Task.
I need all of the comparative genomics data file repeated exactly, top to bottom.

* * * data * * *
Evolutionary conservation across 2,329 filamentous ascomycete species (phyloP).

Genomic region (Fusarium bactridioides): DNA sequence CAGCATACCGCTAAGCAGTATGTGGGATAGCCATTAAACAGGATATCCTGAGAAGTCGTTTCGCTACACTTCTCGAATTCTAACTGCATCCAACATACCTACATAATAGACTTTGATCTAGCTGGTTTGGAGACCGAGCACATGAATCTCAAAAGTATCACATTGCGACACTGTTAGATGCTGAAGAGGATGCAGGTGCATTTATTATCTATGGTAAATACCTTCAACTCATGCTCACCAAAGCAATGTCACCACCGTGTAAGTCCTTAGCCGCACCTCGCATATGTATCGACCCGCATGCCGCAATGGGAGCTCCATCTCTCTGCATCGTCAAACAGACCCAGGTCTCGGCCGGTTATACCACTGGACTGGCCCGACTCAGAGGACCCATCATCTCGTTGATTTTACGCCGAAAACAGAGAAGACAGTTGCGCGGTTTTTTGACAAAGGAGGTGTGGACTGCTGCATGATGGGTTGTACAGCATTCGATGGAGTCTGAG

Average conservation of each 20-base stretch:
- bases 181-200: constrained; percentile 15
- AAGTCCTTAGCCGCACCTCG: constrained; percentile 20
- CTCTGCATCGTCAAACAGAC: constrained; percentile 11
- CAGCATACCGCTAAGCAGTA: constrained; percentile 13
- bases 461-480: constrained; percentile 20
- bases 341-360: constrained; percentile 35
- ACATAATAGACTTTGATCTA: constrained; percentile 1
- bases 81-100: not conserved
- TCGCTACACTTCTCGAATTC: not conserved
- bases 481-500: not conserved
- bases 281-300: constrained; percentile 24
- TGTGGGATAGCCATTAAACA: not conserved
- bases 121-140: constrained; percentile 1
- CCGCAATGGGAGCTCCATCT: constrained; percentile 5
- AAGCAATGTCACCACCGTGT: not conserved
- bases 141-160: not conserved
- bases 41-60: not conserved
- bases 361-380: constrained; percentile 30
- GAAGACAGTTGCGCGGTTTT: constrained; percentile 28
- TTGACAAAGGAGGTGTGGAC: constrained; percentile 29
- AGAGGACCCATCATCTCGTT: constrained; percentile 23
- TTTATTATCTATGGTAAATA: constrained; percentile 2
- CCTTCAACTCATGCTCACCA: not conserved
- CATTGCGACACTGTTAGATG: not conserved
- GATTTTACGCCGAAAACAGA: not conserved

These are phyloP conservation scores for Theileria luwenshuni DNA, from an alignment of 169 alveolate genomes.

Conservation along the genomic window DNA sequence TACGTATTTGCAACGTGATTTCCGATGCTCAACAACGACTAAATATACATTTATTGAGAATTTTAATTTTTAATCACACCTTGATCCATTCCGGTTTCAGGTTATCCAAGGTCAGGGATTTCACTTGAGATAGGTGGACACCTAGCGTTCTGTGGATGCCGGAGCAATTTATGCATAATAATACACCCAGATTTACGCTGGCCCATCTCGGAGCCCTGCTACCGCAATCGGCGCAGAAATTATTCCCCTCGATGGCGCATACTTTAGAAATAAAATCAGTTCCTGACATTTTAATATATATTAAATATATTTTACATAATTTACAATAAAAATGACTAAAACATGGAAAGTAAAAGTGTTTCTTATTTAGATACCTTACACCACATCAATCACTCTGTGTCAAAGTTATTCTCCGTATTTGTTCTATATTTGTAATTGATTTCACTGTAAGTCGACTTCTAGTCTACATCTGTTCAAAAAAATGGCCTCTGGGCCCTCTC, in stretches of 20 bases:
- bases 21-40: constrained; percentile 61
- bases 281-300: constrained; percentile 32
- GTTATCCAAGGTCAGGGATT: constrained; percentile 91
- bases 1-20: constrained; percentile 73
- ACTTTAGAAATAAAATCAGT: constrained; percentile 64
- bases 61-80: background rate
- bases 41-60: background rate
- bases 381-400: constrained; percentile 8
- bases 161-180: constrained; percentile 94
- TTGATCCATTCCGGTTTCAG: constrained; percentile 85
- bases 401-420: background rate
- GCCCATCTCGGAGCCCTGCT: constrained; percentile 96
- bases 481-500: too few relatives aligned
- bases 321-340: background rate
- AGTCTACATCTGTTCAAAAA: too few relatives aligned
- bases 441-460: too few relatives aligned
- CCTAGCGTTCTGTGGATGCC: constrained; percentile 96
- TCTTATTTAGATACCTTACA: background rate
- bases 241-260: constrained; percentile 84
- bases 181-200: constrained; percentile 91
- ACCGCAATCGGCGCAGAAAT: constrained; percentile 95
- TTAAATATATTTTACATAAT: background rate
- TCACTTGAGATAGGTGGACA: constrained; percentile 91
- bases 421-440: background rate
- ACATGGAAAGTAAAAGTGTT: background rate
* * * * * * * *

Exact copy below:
Evolutionary conservation across 2,329 filamentous ascomycete species (phyloP).

Genomic region (Fusarium bactridioides): DNA sequence CAGCATACCGCTAAGCAGTATGTGGGATAGCCATTAAACAGGATATCCTGAGAAGTCGTTTCGCTACACTTCTCGAATTCTAACTGCATCCAACATACCTACATAATAGACTTTGATCTAGCTGGTTTGGAGACCGAGCACATGAATCTCAAAAGTATCACATTGCGACACTGTTAGATGCTGAAGAGGATGCAGGTGCATTTATTATCTATGGTAAATACCTTCAACTCATGCTCACCAAAGCAATGTCACCACCGTGTAAGTCCTTAGCCGCACCTCGCATATGTATCGACCCGCATGCCGCAATGGGAGCTCCATCTCTCTGCATCGTCAAACAGACCCAGGTCTCGGCCGGTTATACCACTGGACTGGCCCGACTCAGAGGACCCATCATCTCGTTGATTTTACGCCGAAAACAGAGAAGACAGTTGCGCGGTTTTTTGACAAAGGAGGTGTGGACTGCTGCATGATGGGTTGTACAGCATTCGATGGAGTCTGAG

Average conservation of each 20-base stretch:
- bases 181-200: constrained; percentile 15
- AAGTCCTTAGCCGCACCTCG: constrained; percentile 20
- CTCTGCATCGTCAAACAGAC: constrained; percentile 11
- CAGCATACCGCTAAGCAGTA: constrained; percentile 13
- bases 461-480: constrained; percentile 20
- bases 341-360: constrained; percentile 35
- ACATAATAGACTTTGATCTA: constrained; percentile 1
- bases 81-100: not conserved
- TCGCTACACTTCTCGAATTC: not conserved
- bases 481-500: not conserved
- bases 281-300: constrained; percentile 24
- TGTGGGATAGCCATTAAACA: not conserved
- bases 121-140: constrained; percentile 1
- CCGCAATGGGAGCTCCATCT: constrained; percentile 5
- AAGCAATGTCACCACCGTGT: not conserved
- bases 141-160: not conserved
- bases 41-60: not conserved
- bases 361-380: constrained; percentile 30
- GAAGACAGTTGCGCGGTTTT: constrained; percentile 28
- TTGACAAAGGAGGTGTGGAC: constrained; percentile 29
- AGAGGACCCATCATCTCGTT: constrained; percentile 23
- TTTATTATCTATGGTAAATA: constrained; percentile 2
- CCTTCAACTCATGCTCACCA: not conserved
- CATTGCGACACTGTTAGATG: not conserved
- GATTTTACGCCGAAAACAGA: not conserved

These are phyloP conservation scores for Theileria luwenshuni DNA, from an alignment of 169 alveolate genomes.

Conservation along the genomic window DNA sequence TACGTATTTGCAACGTGATTTCCGATGCTCAACAACGACTAAATATACATTTATTGAGAATTTTAATTTTTAATCACACCTTGATCCATTCCGGTTTCAGGTTATCCAAGGTCAGGGATTTCACTTGAGATAGGTGGACACCTAGCGTTCTGTGGATGCCGGAGCAATTTATGCATAATAATACACCCAGATTTACGCTGGCCCATCTCGGAGCCCTGCTACCGCAATCGGCGCAGAAATTATTCCCCTCGATGGCGCATACTTTAGAAATAAAATCAGTTCCTGACATTTTAATATATATTAAATATATTTTACATAATTTACAATAAAAATGACTAAAACATGGAAAGTAAAAGTGTTTCTTATTTAGATACCTTACACCACATCAATCACTCTGTGTCAAAGTTATTCTCCGTATTTGTTCTATATTTGTAATTGATTTCACTGTAAGTCGACTTCTAGTCTACATCTGTTCAAAAAAATGGCCTCTGGGCCCTCTC, in stretches of 20 bases:
- bases 21-40: constrained; percentile 61
- bases 281-300: constrained; percentile 32
- GTTATCCAAGGTCAGGGATT: constrained; percentile 91
- bases 1-20: constrained; percentile 73
- ACTTTAGAAATAAAATCAGT: constrained; percentile 64
- bases 61-80: background rate
- bases 41-60: background rate
- bases 381-400: constrained; percentile 8
- bases 161-180: constrained; percentile 94
- TTGATCCATTCCGGTTTCAG: constrained; percentile 85
- bases 401-420: background rate
- GCCCATCTCGGAGCCCTGCT: constrained; percentile 96
- bases 481-500: too few relatives aligned
- bases 321-340: background rate
- AGTCTACATCTGTTCAAAAA: too few relatives aligned
- bases 441-460: too few relatives aligned
- CCTAGCGTTCTGTGGATGCC: constrained; percentile 96
- TCTTATTTAGATACCTTACA: background rate
- bases 241-260: constrained; percentile 84
- bases 181-200: constrained; percentile 91
- ACCGCAATCGGCGCAGAAAT: constrained; percentile 95
- TTAAATATATTTTACATAAT: background rate
- TCACTTGAGATAGGTGGACA: constrained; percentile 91
- bases 421-440: background rate
- ACATGGAAAGTAAAAGTGTT: background rate